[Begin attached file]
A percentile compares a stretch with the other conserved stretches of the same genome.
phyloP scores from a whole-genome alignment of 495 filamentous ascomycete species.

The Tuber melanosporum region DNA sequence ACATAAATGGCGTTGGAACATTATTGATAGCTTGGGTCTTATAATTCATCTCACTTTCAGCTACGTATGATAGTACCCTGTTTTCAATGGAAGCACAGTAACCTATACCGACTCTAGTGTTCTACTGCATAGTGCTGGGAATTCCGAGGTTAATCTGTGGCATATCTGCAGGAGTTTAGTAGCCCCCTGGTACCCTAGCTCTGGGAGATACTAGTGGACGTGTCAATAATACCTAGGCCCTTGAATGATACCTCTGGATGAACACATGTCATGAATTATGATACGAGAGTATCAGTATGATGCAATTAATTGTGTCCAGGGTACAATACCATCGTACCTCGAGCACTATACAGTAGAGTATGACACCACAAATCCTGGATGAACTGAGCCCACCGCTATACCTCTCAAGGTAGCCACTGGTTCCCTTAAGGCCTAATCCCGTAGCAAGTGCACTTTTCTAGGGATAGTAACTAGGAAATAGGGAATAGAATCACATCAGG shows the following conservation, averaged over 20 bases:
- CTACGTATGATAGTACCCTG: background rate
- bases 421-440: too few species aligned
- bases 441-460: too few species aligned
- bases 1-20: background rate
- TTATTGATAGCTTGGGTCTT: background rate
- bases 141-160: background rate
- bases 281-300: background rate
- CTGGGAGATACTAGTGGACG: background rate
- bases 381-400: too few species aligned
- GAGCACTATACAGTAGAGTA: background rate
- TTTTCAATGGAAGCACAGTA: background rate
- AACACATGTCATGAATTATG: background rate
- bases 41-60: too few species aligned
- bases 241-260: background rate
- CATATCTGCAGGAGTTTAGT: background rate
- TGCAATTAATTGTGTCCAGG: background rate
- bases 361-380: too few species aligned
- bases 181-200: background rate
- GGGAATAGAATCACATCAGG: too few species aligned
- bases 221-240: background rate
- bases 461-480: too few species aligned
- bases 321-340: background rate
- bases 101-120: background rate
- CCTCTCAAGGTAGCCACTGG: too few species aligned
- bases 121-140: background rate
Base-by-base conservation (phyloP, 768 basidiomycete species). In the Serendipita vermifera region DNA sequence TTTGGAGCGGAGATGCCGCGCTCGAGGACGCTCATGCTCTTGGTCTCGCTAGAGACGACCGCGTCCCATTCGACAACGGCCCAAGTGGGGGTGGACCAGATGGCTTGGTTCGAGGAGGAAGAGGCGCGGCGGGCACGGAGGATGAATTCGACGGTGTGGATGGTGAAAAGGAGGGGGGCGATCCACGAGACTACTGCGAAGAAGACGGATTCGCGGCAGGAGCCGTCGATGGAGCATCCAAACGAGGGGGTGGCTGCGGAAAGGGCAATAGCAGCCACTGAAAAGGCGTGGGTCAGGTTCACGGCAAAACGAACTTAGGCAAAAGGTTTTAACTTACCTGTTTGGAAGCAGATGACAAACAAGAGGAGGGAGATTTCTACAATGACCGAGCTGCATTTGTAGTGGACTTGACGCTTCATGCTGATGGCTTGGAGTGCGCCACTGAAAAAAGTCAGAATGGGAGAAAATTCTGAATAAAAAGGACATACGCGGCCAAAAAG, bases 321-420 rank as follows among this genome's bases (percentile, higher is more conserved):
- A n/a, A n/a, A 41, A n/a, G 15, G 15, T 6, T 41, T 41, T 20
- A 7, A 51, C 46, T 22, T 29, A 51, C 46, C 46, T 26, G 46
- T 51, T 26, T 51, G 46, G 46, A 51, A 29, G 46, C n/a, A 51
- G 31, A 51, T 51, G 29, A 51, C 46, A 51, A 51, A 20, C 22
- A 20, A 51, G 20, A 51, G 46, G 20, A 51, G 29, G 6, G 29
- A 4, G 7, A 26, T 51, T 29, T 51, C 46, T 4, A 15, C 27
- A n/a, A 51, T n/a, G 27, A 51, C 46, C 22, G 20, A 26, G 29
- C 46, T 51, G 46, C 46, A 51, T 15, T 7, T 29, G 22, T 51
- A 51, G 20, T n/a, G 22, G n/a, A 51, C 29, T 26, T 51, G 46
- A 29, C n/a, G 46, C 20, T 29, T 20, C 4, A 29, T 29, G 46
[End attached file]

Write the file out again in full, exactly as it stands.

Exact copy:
A percentile compares a stretch with the other conserved stretches of the same genome.
phyloP scores from a whole-genome alignment of 495 filamentous ascomycete species.

The Tuber melanosporum region DNA sequence ACATAAATGGCGTTGGAACATTATTGATAGCTTGGGTCTTATAATTCATCTCACTTTCAGCTACGTATGATAGTACCCTGTTTTCAATGGAAGCACAGTAACCTATACCGACTCTAGTGTTCTACTGCATAGTGCTGGGAATTCCGAGGTTAATCTGTGGCATATCTGCAGGAGTTTAGTAGCCCCCTGGTACCCTAGCTCTGGGAGATACTAGTGGACGTGTCAATAATACCTAGGCCCTTGAATGATACCTCTGGATGAACACATGTCATGAATTATGATACGAGAGTATCAGTATGATGCAATTAATTGTGTCCAGGGTACAATACCATCGTACCTCGAGCACTATACAGTAGAGTATGACACCACAAATCCTGGATGAACTGAGCCCACCGCTATACCTCTCAAGGTAGCCACTGGTTCCCTTAAGGCCTAATCCCGTAGCAAGTGCACTTTTCTAGGGATAGTAACTAGGAAATAGGGAATAGAATCACATCAGG shows the following conservation, averaged over 20 bases:
- CTACGTATGATAGTACCCTG: background rate
- bases 421-440: too few species aligned
- bases 441-460: too few species aligned
- bases 1-20: background rate
- TTATTGATAGCTTGGGTCTT: background rate
- bases 141-160: background rate
- bases 281-300: background rate
- CTGGGAGATACTAGTGGACG: background rate
- bases 381-400: too few species aligned
- GAGCACTATACAGTAGAGTA: background rate
- TTTTCAATGGAAGCACAGTA: background rate
- AACACATGTCATGAATTATG: background rate
- bases 41-60: too few species aligned
- bases 241-260: background rate
- CATATCTGCAGGAGTTTAGT: background rate
- TGCAATTAATTGTGTCCAGG: background rate
- bases 361-380: too few species aligned
- bases 181-200: background rate
- GGGAATAGAATCACATCAGG: too few species aligned
- bases 221-240: background rate
- bases 461-480: too few species aligned
- bases 321-340: background rate
- bases 101-120: background rate
- CCTCTCAAGGTAGCCACTGG: too few species aligned
- bases 121-140: background rate
Base-by-base conservation (phyloP, 768 basidiomycete species). In the Serendipita vermifera region DNA sequence TTTGGAGCGGAGATGCCGCGCTCGAGGACGCTCATGCTCTTGGTCTCGCTAGAGACGACCGCGTCCCATTCGACAACGGCCCAAGTGGGGGTGGACCAGATGGCTTGGTTCGAGGAGGAAGAGGCGCGGCGGGCACGGAGGATGAATTCGACGGTGTGGATGGTGAAAAGGAGGGGGGCGATCCACGAGACTACTGCGAAGAAGACGGATTCGCGGCAGGAGCCGTCGATGGAGCATCCAAACGAGGGGGTGGCTGCGGAAAGGGCAATAGCAGCCACTGAAAAGGCGTGGGTCAGGTTCACGGCAAAACGAACTTAGGCAAAAGGTTTTAACTTACCTGTTTGGAAGCAGATGACAAACAAGAGGAGGGAGATTTCTACAATGACCGAGCTGCATTTGTAGTGGACTTGACGCTTCATGCTGATGGCTTGGAGTGCGCCACTGAAAAAAGTCAGAATGGGAGAAAATTCTGAATAAAAAGGACATACGCGGCCAAAAAG, bases 321-420 rank as follows among this genome's bases (percentile, higher is more conserved):
- A n/a, A n/a, A 41, A n/a, G 15, G 15, T 6, T 41, T 41, T 20
- A 7, A 51, C 46, T 22, T 29, A 51, C 46, C 46, T 26, G 46
- T 51, T 26, T 51, G 46, G 46, A 51, A 29, G 46, C n/a, A 51
- G 31, A 51, T 51, G 29, A 51, C 46, A 51, A 51, A 20, C 22
- A 20, A 51, G 20, A 51, G 46, G 20, A 51, G 29, G 6, G 29
- A 4, G 7, A 26, T 51, T 29, T 51, C 46, T 4, A 15, C 27
- A n/a, A 51, T n/a, G 27, A 51, C 46, C 22, G 20, A 26, G 29
- C 46, T 51, G 46, C 46, A 51, T 15, T 7, T 29, G 22, T 51
- A 51, G 20, T n/a, G 22, G n/a, A 51, C 29, T 26, T 51, G 46
- A 29, C n/a, G 46, C 20, T 29, T 20, C 4, A 29, T 29, G 46